Be humble and ask for help when you need it. Outsourcing can be an affordable way to manage tasks and delegate work. Do a cost analysis of how much time will be saved by hiring a specialist, and calculate what you will earn with the time that has been liberated in your schedule.
6. Refine Your Sales Pitch
If you work with a team of differentiated personalities, you don't necessarily need to be the one out there cold calling and making sales presentations on behalf of the business, or constantly posting on social media, or personally serving customers. However, you must always pay attention to the way the brand is marketed and received by others, and ensure that your team has prepared a detailed marketing plan. Listen intently to others and search for opportunities to practice your sales pitch.
The Elevator Pitch
Having an "elevator pitch" that you can deliver on-the-fly is a game changer when it comes to soliciting interest in your product or service. Your pitch should be less than 30 seconds, direct, and delivered in simple terminology.
7. Startup Legitimately
Choose the correct structure for your business, buy insurance, and familiarize yourself with the prominent law firms in your industry and location. Skimping on insurance for equipment, taxes, employees, or auditing could cost you the business and your own financial security.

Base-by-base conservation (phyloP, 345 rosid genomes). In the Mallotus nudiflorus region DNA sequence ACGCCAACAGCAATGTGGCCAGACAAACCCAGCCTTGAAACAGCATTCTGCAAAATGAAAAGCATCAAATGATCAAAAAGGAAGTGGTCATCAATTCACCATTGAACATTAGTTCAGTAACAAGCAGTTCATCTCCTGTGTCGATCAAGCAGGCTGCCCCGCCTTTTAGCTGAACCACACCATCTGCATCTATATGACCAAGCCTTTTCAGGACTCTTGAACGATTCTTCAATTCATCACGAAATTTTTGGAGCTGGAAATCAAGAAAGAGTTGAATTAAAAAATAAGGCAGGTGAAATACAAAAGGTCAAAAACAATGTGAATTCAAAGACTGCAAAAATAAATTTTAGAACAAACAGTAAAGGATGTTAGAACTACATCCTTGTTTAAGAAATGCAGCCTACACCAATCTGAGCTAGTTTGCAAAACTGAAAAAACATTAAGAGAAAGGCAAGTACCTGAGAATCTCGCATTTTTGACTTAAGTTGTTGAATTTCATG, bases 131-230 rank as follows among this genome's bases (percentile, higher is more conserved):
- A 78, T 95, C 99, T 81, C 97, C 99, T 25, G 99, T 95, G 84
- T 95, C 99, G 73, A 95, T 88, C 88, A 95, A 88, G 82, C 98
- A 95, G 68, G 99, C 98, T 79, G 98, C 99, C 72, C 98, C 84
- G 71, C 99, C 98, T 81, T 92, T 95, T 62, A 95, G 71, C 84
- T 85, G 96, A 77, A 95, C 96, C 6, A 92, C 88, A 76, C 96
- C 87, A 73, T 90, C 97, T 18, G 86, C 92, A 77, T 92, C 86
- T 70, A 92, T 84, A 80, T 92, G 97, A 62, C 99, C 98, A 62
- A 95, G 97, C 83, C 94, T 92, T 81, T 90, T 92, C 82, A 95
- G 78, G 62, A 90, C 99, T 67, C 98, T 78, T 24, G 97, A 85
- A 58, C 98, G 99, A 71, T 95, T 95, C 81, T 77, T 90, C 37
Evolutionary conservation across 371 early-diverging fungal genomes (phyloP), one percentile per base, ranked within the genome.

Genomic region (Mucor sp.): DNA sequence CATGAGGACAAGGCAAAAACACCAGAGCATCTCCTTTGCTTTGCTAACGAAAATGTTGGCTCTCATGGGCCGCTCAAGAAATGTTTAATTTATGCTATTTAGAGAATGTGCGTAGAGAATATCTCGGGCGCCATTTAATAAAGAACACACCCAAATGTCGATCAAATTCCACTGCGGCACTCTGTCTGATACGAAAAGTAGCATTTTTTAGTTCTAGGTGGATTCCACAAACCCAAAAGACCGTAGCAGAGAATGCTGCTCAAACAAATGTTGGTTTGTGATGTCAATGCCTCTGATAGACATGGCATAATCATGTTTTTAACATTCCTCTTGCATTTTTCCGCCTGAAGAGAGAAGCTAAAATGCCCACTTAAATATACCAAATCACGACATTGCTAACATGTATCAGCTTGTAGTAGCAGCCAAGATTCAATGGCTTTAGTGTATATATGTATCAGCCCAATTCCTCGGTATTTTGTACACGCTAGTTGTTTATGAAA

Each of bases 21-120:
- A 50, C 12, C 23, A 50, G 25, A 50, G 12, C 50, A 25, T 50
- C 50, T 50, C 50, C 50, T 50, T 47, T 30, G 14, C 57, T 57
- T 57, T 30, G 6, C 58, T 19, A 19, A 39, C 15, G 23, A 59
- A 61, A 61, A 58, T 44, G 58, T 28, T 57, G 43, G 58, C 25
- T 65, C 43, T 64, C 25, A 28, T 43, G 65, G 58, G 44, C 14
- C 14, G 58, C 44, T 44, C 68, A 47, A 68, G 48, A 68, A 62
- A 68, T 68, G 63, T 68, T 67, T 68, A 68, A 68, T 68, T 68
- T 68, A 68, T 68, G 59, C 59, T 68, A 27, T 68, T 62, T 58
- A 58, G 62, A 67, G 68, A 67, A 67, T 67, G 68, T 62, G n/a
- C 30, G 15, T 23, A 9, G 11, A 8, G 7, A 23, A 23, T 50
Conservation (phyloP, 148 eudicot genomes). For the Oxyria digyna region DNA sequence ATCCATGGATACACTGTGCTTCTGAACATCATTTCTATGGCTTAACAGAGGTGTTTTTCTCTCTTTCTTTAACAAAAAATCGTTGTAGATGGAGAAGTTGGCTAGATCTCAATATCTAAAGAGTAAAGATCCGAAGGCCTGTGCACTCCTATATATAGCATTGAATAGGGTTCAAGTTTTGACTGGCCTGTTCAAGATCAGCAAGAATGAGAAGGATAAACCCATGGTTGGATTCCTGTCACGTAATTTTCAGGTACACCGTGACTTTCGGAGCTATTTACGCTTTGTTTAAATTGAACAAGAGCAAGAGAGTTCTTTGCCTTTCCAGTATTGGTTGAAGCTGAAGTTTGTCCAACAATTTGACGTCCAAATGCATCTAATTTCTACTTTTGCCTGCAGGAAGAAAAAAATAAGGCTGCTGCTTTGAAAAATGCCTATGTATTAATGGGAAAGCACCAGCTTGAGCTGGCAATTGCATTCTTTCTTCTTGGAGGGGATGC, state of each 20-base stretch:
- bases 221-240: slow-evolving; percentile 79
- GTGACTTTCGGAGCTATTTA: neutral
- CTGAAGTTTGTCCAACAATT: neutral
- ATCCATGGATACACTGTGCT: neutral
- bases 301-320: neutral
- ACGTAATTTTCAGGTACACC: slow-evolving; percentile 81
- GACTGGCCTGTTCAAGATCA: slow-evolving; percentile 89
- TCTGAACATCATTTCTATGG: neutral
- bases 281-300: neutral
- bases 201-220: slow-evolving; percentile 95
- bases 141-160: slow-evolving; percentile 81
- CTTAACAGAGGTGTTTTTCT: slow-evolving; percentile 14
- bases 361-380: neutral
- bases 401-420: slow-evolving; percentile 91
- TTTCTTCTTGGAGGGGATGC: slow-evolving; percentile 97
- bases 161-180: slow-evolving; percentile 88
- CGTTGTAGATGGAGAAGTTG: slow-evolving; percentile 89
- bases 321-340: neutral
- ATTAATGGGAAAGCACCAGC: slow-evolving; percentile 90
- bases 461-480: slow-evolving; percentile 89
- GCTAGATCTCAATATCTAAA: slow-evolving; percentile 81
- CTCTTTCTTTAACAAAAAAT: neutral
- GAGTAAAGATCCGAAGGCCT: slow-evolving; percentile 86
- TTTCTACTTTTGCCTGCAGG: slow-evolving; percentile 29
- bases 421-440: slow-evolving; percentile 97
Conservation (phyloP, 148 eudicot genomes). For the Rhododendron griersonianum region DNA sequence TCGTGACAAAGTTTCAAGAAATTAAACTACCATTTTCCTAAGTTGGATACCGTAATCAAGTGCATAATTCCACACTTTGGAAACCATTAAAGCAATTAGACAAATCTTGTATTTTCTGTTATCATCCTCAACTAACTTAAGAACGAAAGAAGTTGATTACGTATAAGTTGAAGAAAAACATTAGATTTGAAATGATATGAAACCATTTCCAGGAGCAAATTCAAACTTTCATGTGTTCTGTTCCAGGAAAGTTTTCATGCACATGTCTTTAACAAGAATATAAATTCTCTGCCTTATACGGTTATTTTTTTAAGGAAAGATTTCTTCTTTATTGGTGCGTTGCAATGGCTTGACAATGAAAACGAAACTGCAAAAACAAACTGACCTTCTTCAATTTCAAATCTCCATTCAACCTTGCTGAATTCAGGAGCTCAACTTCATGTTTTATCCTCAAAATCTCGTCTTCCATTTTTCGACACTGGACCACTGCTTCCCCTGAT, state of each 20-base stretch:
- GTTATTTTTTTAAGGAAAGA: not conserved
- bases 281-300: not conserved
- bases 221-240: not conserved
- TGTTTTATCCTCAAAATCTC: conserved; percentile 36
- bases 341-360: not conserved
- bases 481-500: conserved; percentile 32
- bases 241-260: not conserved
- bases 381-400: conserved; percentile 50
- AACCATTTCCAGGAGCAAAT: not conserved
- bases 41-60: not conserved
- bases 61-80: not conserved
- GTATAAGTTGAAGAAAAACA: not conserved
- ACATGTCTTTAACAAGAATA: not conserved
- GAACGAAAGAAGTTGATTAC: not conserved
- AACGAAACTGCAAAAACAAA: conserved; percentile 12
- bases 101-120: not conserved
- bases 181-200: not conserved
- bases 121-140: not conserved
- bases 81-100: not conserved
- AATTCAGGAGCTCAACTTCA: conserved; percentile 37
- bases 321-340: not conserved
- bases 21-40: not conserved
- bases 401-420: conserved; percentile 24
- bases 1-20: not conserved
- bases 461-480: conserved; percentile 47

Be sure your startup is properly registered with the local and national government and be absolutely certain that you're complying with all taxes and regulations.
Longevity—the less realized and less talked about phase that comes after being a startup—depends upon your legal status as a business.
U.S. Small Business Administration. "Do Economic or Industry Factors Affect Business Survival?" Accessed Jan. 14, 2020.
Chicago Book Review. "Never Mind the 1 Percent. Let's Talk About the 0.01 Percent." Accessed Jan. 14, 2020.
U.S. Small Business Administration. "Counseling & Training." Accessed Jan. 14, 2020.
Government Technology. "2018 GovTech100: Raising the Profile." Accessed Jan. 14, 2020.
Timothy Ferriss. "The 4-Hour Workweek." Accessed Jan. 14, 2020.
IRS. "Annual Exempt Organization Return: Penalties for Failure to File." Accessed Jan. 14, 2020.